The Top 7 Questions On Consumer Proposals

2014-10-08   minute read

Mary Plahouras

What is a Consumer Proposal?

A Consumer Proposal is a formal, legally binding process to deal with debt. Although it is not a bankruptcy, it falls under the Bankruptcy and Insolvency Act. A Consumer Proposal can be thought of as a settlement between you and your creditors to forgive some or all of your debts in full in return for an agreed lower monthly payment over an extended period, not exceeding five years. Payments are made through a Licensed Trustee, who will be the Administrator of the Consumer Proposal. The Trustee will disburse the payments to each creditor that has proved a claim in the proposal. 

Consumer Proposal over other methods of debt relief. Namely, a Consumer Proposal can help eliminate your unsecured debts by offering your creditors a payment plan that you can afford and that your creditors agree to.



What is the requirement to file a Consumer Proposal?

A Consumer Proposal can be made by an individual who owes $250,000 or less, excluding a mortgage on the principal residence. It is possible to make a joint Consumer Proposal if all or substantially all of the debts of the individuals making the joint proposal are similar and the total debts do not exceed $500,000. The Trustee will file the proposal with the Office of the Superintendent of Bankruptcy (OSB).  Interest stops accumulating from the date the proposal is filed. Once the proposal is filed, you stop making payments directly to your unsecured creditors. Unsecured creditors will not be able to take legal action against you to recover their debts, nor will they be able to seize your property. Most wage garnishments will also stop immediately. Finally, collection agencies can no longer call you for payment.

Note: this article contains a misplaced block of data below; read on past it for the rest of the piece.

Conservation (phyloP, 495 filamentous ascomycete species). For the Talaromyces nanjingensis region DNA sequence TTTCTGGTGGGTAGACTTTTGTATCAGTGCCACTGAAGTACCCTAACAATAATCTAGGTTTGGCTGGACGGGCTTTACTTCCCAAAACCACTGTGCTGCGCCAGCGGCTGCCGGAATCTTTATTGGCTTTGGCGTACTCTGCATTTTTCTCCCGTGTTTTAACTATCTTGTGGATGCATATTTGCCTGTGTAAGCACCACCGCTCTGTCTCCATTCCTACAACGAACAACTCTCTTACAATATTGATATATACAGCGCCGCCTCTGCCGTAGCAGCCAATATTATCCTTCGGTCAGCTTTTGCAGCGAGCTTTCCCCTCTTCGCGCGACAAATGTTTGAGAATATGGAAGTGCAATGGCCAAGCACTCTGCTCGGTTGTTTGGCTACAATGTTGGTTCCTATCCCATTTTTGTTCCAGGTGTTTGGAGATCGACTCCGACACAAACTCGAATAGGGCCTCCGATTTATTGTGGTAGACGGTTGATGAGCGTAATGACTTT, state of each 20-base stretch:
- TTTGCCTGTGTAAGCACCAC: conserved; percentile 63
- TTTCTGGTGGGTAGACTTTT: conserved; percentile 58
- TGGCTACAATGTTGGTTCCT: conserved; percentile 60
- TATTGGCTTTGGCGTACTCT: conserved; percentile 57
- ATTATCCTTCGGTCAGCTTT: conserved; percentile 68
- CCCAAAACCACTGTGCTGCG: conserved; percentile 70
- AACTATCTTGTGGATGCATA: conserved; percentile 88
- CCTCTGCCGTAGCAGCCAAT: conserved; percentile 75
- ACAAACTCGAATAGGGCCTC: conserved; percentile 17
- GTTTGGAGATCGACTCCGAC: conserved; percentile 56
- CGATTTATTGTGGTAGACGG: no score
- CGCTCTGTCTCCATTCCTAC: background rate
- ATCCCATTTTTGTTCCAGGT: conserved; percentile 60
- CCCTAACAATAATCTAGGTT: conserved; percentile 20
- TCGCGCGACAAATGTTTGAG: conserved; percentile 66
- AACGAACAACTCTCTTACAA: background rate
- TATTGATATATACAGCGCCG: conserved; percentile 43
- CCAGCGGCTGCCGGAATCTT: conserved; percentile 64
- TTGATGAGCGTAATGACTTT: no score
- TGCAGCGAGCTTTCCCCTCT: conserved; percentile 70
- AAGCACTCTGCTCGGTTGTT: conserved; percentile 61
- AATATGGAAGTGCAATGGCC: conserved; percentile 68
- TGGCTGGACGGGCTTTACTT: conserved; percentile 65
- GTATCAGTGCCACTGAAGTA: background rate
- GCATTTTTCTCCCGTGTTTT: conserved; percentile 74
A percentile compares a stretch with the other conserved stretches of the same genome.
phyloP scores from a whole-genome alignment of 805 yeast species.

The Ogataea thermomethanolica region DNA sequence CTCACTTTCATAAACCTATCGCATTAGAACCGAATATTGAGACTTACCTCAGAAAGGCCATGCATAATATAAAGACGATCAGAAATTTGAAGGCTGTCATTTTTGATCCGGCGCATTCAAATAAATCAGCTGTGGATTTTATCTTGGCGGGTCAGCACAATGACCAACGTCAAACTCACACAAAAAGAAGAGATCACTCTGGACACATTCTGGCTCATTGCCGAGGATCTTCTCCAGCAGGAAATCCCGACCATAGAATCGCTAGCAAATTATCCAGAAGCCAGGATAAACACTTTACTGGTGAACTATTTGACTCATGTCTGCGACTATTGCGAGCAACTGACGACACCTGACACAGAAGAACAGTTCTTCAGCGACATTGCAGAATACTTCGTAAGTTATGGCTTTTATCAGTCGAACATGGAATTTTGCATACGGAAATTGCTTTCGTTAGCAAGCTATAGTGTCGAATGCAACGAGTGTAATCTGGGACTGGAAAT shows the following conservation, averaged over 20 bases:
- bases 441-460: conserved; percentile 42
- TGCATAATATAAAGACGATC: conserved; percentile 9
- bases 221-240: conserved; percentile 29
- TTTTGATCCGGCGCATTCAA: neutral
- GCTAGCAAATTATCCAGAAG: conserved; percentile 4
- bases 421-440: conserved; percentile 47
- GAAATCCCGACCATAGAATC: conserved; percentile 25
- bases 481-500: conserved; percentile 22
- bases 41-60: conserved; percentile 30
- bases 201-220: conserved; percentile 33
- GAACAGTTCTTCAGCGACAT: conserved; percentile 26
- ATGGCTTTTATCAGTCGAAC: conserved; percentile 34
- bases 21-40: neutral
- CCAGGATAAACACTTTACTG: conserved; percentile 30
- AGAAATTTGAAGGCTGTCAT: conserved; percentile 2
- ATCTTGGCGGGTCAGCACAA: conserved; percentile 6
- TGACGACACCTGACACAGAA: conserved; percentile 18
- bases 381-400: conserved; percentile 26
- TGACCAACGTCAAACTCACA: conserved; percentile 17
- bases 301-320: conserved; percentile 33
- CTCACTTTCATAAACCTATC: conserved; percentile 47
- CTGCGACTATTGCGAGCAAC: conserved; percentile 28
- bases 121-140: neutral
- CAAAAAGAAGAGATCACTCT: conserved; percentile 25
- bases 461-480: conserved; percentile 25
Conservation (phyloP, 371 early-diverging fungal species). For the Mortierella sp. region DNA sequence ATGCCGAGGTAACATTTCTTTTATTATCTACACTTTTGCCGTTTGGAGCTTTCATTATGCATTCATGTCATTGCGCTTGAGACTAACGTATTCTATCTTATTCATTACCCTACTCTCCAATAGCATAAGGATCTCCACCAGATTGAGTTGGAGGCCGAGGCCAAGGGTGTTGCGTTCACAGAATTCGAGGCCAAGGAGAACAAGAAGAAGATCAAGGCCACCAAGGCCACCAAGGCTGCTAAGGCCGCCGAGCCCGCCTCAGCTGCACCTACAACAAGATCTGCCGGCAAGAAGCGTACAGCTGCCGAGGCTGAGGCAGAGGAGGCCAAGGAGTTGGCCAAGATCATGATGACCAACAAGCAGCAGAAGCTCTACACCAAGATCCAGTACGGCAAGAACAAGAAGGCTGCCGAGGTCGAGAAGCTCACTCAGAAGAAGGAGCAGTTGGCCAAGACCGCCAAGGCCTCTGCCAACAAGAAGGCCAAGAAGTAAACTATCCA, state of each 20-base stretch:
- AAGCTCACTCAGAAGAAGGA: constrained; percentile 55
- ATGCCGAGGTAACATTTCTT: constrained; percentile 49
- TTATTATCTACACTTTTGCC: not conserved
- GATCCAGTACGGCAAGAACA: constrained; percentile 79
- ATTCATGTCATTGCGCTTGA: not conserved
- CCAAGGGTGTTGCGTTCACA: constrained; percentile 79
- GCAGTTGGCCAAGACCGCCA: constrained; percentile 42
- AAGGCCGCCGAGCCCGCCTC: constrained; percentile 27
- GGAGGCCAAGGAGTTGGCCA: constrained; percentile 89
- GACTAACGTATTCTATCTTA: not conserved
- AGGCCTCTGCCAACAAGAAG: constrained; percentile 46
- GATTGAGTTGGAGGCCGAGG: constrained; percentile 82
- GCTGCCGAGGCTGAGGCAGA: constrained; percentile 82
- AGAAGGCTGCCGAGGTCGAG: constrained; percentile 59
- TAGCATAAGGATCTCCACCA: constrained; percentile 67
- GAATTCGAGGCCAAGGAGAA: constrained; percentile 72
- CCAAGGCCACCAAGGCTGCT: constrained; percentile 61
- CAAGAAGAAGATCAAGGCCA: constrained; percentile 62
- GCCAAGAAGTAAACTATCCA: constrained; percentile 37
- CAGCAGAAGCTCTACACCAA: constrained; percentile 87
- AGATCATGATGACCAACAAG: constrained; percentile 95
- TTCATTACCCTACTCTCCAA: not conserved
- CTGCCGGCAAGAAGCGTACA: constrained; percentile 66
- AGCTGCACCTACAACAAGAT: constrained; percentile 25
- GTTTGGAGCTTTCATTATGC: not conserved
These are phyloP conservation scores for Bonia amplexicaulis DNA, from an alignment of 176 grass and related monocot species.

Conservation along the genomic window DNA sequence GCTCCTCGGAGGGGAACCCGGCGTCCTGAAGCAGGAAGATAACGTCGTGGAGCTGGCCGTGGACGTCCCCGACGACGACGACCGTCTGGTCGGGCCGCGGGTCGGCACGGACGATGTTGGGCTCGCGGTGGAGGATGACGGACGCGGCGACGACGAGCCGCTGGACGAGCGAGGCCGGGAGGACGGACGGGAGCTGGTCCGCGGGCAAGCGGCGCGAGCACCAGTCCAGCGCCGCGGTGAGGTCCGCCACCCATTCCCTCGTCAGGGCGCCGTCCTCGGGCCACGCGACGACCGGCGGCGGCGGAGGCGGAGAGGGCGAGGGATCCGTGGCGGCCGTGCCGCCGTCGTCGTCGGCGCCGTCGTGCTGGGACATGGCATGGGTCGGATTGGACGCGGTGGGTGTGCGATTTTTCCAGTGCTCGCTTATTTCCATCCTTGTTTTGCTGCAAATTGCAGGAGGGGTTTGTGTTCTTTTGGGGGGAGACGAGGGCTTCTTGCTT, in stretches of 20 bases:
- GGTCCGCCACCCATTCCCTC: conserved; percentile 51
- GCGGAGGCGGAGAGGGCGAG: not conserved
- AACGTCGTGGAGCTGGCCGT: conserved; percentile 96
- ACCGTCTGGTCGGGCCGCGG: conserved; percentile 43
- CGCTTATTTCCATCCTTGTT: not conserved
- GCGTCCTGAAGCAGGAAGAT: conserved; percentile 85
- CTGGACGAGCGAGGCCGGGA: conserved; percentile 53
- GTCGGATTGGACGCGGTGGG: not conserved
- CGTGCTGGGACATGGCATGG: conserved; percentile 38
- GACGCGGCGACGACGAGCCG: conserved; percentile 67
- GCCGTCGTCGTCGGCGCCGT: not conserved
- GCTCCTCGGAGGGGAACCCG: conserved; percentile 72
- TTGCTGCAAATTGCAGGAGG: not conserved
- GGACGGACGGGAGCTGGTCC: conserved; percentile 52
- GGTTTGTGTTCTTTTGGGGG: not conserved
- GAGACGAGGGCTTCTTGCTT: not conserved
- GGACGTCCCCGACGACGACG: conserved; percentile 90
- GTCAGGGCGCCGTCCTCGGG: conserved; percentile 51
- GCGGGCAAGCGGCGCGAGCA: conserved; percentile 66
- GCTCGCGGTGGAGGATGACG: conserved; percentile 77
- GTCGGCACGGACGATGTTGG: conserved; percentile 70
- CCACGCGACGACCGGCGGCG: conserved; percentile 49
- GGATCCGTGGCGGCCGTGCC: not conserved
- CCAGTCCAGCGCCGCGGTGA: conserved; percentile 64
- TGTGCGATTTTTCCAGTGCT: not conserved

What happens if my creditors do not accept the Consumer Proposal?

Your creditors have 45 days from the date the Consumer Proposal is filed with the OSB to accept or reject your proposal. If they do not respond within 45 days, they will be deemed to have accepted your proposal. If a sufficient number of creditors accept your proposal, the proposal will become binding on you and your creditors and you will be required to meet the terms of the proposal as a condition of receiving a Certificate of Full Performance. The Certificate of Full Performance is legal proof that you are released from the unsecured debts that were in the proposal, with the exception to certain debts that fall under section 178 of the Bankruptcy and Insolvency Act, whichmust be paid back with interest. 

If the creditors do not accept your proposal, you may:

  • Change the terms of your proposal (or counter-offer the creditors offer) and resubmit the proposal;
  • Consider other alternatives in dealing with your debts; or
  • File a bankruptcy.

Can I include a debt owing to the Canada Revenue Agency (CRA) in my Consumer Proposal?

Yes. A debt owing to the CRA for personal taxes, source deductions and GST / HST can be included in your proposal. In order to include a tax debt in the proposal, you must be up-to-date on your tax filing.

CRA’s claim will be for the period up to December 31 for the year prior to the date of the proposal. You will be responsible for payment of any tax liability that you incur during the year of the proposal and subsequent years.

How is a Consumer Proposal reported on my credit report?

Your credit report at Equifax and TransUnion will be coded as an R7, which means you have entered into an arrangement to settle your debts with your creditors. A note that a Consumer Proposal has been filed with the OSB will be reflected on your credit report for three years after the proposal has been completed.

How much does it cost to file a Consumer Proposal?

For a creditor to accept the Consumer Proposal, the proposal cannot be for an amount less than what the creditor would receive in a bankruptcy. There is no additional cost to you over and above your proposal payments. The Administrator’s fees are deducted from your payments into the proposal.

How do I locate a Trustee to administer the Consumer Proposal?

You can find a list of licensed Trustees in your area by searching the Trustee Registry of the Office of the Superintendent of Bankruptcy website.    

You may also contact the MNP Ltd. office in your region. All of our Trustees are licensed with the government and will be happy to sit down with you for a free, confidential, no-obligation consultation.

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